9. The underlying feature of the Jan Mayen Trend is a plate boundary where two plates collide one going under the other to create the energy that becomes evident on the surface as heat. The thesis of this post is that this energy flow from the mantle to the ocean plays a role in surface phenomena [LINK] . Therefore, all surface phenomena related to warming such as the relative mildness of Svalbard climate, sea ice melt, the rain on snow issue, and the effect of warming on ecosystems and animals such as the polar bear and the Arctic reindeer must not be assumed to be related to fossil fuel emissions such that they can be moderated by climate action consisting of reducing the rate of emissions.

bandicam 2019-07-01 16-29-44-526

JanMayenFig1_600

 

THE EISENMAN 2007 PAPER ON INTERMODEL DIFFERENCES ON SEA ICE EXTENT

Eisenman, Ian, Norbert Untersteiner, and J. S. Wettlaufer. “On the reliability of simulated Arctic sea ice in global climate models.” Geophysical Research Letters 34.10 (2007).  While most of the global climate models (GCMs) currently being evaluated for the IPCC Fourth Assessment Report simulate present‐day Arctic sea ice in reasonably good agreement with observations, the intermodel differences in simulated Arctic cloud cover are large and produce significant differences in downwelling longwave radiation. Using the standard thermodynamic models of sea ice, we find that the GCM‐generated spread in longwave radiation produces equilibrium ice thicknesses that range from 1 to more than 10 meters. However, equilibrium ice thickness is an extremely sensitive function of the ice albedo, allowing errors in simulated cloud cover to be compensated by tuning of the ice albedo. This analysis suggests that the results of current GCMs cannot be relied upon at face value for credible predictions of future Arctic sea ice.

 

THE BEN WOUTERS MONTHLY MEAN SST MAP AROUND SVALBARD

EVIDENCE OF GEOTHERMAL HEAT

ben-wouters

 

 

 

SVALBARD & CLIMATE CHANGE BIBLIOGRAPHY

  1. Salvigsen, Otto, Steven L. Forman, and Gifford H. Miller. “Thermophilous molluscs on Svalbard during the Holocene and their paleoclimatic implications.” Polar Research 11.1 (1992): 1-10.  Five species of guide fossils from the Holocene warm period in Svalbard are considered: Mytilus edulis, Modiolus modiolus, Arctica islandica, Littorina littorea and Zirphaea crispata. These are now extinct in Svalbard; Zirphaea crispata, especially, requires considerable higher water temperatures than occur there today. Known radiocarbon dates on Mytilus, Modiolus and Zirphala are given. Thirty-four dates on Mytilus edulis show that it lived in Svalbard from before 9500 BP to about 3500 BP, and probably again around 1000 BP. Five dates on Modiolus and Zirphaea indicate a climatic optimum in Svalbard from about 8700 BP to 7700 BP. The most favourable places then had conditions similar to the northeastern coast of Finnmark, northernmost Norway, today. Mytilus edulis is considered a good climate indicator, and a future warming of the marine climate in Svalbard could be indicated by its eventual re-immigration into the area.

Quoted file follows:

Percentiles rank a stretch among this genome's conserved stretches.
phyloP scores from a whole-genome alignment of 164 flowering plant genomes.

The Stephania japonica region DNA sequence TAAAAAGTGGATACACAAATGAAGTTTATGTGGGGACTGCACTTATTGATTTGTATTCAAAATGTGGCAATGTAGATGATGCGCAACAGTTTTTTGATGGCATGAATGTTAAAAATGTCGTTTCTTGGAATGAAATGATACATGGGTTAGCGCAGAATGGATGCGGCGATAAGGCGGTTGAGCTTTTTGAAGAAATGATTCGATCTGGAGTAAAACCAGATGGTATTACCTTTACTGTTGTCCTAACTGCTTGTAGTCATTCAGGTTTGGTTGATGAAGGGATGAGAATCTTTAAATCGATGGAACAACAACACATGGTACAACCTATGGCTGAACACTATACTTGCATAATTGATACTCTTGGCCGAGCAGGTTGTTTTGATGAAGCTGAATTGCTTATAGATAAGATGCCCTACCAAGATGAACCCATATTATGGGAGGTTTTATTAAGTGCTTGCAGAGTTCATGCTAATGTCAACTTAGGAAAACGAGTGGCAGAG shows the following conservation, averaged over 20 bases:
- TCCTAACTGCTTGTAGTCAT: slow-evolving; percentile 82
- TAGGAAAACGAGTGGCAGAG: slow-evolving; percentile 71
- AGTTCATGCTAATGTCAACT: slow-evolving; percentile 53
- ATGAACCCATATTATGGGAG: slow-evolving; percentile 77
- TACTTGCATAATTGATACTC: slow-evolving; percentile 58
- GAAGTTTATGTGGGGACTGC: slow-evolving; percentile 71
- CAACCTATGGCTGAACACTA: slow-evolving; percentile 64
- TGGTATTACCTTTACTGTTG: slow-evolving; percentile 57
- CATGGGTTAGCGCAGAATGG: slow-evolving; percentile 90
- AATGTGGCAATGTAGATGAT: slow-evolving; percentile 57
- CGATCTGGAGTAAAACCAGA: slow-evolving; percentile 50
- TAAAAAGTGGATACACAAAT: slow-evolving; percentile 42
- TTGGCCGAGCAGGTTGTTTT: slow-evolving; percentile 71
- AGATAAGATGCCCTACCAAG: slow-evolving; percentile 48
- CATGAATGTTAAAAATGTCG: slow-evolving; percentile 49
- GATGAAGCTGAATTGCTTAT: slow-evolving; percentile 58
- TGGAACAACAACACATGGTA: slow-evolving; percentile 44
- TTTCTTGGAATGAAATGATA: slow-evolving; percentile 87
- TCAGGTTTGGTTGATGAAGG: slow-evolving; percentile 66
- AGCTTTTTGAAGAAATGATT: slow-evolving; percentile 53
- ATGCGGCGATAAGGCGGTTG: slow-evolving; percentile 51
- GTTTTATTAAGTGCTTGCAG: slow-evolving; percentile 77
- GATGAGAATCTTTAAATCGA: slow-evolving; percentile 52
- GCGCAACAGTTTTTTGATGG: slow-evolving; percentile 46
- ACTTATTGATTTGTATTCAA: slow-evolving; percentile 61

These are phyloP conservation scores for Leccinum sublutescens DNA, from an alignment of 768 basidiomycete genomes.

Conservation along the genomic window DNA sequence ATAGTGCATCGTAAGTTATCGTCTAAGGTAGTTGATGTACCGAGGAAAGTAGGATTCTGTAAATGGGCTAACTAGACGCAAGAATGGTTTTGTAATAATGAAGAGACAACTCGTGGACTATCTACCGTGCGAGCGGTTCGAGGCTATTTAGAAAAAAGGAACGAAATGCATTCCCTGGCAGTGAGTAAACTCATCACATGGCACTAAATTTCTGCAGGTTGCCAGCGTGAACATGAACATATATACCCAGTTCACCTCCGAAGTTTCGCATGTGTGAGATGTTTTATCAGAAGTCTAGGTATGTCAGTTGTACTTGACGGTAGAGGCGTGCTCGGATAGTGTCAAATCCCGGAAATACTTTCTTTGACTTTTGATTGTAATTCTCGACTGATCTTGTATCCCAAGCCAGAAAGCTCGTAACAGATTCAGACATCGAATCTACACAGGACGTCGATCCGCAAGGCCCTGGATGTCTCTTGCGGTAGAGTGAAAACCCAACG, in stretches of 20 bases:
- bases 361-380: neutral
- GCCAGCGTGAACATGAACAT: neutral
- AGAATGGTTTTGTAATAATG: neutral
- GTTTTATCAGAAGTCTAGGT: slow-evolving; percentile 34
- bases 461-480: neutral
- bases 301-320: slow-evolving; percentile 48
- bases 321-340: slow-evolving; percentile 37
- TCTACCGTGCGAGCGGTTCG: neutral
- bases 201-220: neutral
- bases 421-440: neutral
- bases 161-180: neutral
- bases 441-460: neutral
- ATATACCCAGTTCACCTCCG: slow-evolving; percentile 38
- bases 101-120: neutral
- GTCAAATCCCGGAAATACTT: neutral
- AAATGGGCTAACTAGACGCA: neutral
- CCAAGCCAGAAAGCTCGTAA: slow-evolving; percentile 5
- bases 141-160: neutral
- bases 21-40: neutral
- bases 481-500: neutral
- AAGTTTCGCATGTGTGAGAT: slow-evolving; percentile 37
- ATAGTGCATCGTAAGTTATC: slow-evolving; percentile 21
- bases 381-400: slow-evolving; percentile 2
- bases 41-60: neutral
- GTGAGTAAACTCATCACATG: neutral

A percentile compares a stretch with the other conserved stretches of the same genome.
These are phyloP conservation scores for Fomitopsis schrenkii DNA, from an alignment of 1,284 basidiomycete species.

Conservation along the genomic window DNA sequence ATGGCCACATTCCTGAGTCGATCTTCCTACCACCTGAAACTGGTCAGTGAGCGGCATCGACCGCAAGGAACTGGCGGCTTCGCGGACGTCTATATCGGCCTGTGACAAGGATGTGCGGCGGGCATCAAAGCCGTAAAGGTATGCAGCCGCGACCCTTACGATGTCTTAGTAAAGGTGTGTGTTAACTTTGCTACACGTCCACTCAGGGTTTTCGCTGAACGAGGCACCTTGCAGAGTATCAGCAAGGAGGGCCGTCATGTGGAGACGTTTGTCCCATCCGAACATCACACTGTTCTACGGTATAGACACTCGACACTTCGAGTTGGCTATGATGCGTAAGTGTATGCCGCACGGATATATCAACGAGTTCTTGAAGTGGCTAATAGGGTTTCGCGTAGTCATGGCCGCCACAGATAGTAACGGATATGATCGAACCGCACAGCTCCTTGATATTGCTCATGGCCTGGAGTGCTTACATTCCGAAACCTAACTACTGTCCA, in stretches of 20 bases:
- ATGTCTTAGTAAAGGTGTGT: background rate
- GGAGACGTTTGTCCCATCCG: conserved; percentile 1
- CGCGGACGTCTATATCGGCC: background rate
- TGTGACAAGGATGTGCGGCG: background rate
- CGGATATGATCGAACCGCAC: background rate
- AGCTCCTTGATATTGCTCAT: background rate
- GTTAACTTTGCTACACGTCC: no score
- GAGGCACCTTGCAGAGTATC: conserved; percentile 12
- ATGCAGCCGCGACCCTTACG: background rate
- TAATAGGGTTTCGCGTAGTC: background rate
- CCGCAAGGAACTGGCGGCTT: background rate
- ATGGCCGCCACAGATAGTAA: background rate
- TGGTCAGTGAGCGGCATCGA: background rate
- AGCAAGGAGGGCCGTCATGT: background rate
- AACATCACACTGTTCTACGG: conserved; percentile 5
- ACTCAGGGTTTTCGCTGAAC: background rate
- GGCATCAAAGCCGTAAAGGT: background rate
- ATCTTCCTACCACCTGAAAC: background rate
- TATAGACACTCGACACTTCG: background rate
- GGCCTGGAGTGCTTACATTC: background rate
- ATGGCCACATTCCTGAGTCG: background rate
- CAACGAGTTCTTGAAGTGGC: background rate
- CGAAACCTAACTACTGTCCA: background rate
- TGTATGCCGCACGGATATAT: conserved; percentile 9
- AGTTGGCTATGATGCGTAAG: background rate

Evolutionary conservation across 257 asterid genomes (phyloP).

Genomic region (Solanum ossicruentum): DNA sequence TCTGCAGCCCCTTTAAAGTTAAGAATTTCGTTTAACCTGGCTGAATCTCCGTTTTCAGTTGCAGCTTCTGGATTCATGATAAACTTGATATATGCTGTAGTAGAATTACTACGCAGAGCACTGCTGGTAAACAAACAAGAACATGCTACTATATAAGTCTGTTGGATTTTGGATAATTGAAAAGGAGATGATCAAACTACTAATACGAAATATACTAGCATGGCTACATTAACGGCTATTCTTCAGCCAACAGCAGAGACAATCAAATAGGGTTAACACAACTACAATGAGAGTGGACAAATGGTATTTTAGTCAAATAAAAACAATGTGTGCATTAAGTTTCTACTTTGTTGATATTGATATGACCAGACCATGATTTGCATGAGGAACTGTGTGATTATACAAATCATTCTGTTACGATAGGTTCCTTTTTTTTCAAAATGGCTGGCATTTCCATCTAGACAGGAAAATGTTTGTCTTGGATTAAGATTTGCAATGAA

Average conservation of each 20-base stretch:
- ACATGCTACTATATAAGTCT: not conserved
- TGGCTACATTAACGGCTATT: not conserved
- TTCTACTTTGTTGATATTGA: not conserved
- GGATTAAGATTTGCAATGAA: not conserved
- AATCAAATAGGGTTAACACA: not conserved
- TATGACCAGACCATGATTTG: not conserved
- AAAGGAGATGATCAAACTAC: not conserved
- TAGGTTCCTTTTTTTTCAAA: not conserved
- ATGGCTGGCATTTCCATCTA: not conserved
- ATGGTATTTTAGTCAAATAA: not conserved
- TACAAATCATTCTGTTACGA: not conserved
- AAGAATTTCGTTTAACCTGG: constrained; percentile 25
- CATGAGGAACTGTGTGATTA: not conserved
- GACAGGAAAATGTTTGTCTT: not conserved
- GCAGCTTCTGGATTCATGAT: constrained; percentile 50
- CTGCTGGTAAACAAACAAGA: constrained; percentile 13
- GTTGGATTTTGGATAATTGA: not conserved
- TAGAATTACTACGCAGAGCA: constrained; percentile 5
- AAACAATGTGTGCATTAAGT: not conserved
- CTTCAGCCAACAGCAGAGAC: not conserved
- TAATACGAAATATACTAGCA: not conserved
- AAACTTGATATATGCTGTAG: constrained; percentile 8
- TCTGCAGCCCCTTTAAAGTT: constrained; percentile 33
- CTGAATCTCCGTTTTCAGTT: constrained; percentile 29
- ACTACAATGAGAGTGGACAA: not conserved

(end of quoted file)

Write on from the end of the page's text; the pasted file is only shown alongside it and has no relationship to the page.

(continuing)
2. Dowdeswell, J. A., et al. “Mass balance change as a control on the frequency and occurrence of glacier surges in Svalbard, Norwegian High Arctic.” Geophysical Research Letters 22.21 (1995): 2909-2912.  The end of the Little Ice Age (LIA) in Svalbard (76–81°N), a climate‐sensitive region at the northern extreme of strong poleward heat transfer, was marked by an abrupt increase in mean annual air temperature of up to 5°C around 1920. Glacier mass balance has been consistently negative since this time, and large cumulative net losses of mass have occurred at most glaciers. Energy‐balance modelling confirms the sensitivity of Svalbard glaciers to climate change, predicting a negative shift in net mass balance of up to 0.8 m a−1 (water equivalent) per degree temperature rise. This climate‐related shift in glacier mass balance has reduced the intensity of glacier surge activity in Svalbard. One glacier, known to have surged since the end of the LIA, has since failed to accumulate the mass required to re‐initiate the surge cycle, and is also now cold at its base and incapable of rapid flow by basal sliding. Three overviews of the total number of actively‐surging glaciers in Svalbard between 1936–90 show a decrease from 18 to 5. This is significant compared with the expected numbers of surges based on LIA conditions. Post‐LIA climate change in Svalbard has therefore affected not only glacier extent, but also ice dynamics. This is trend will probably continue given CO2‐induced climate‐warming.
  3. Aanes, Ronny, et al. “The Arctic Oscillation predicts effects of climate change in two trophic levels in a high‐arctic ecosystem.” Ecology Letters 5.3 (2002): 445-453. During recent decades there has been a change in the circulation of atmospheric pressure throughout the Northern Hemisphere. These variations are expressed in the recently described Arctic Oscillation (AO), which has shown an upward trend (associated with winter warming in the eastern Arctic) during the last three decades. We analysed a 12‐year time series on growth of Cassiope tetragona (Lapland Cassiope) and a 21‐year time series on abundance of a Svalbard reindeer population. High values of the AO index were associated with reduced plant and reindeer population growth. The North Atlantic Oscillation index was not able to explain a significant proportion of the variance in either plant growth or reindeer population fluctuations. Thus, the AO index may be a better predictor for ecosystem effects of climate change in certain high‐arctic areas compared to the NAO index.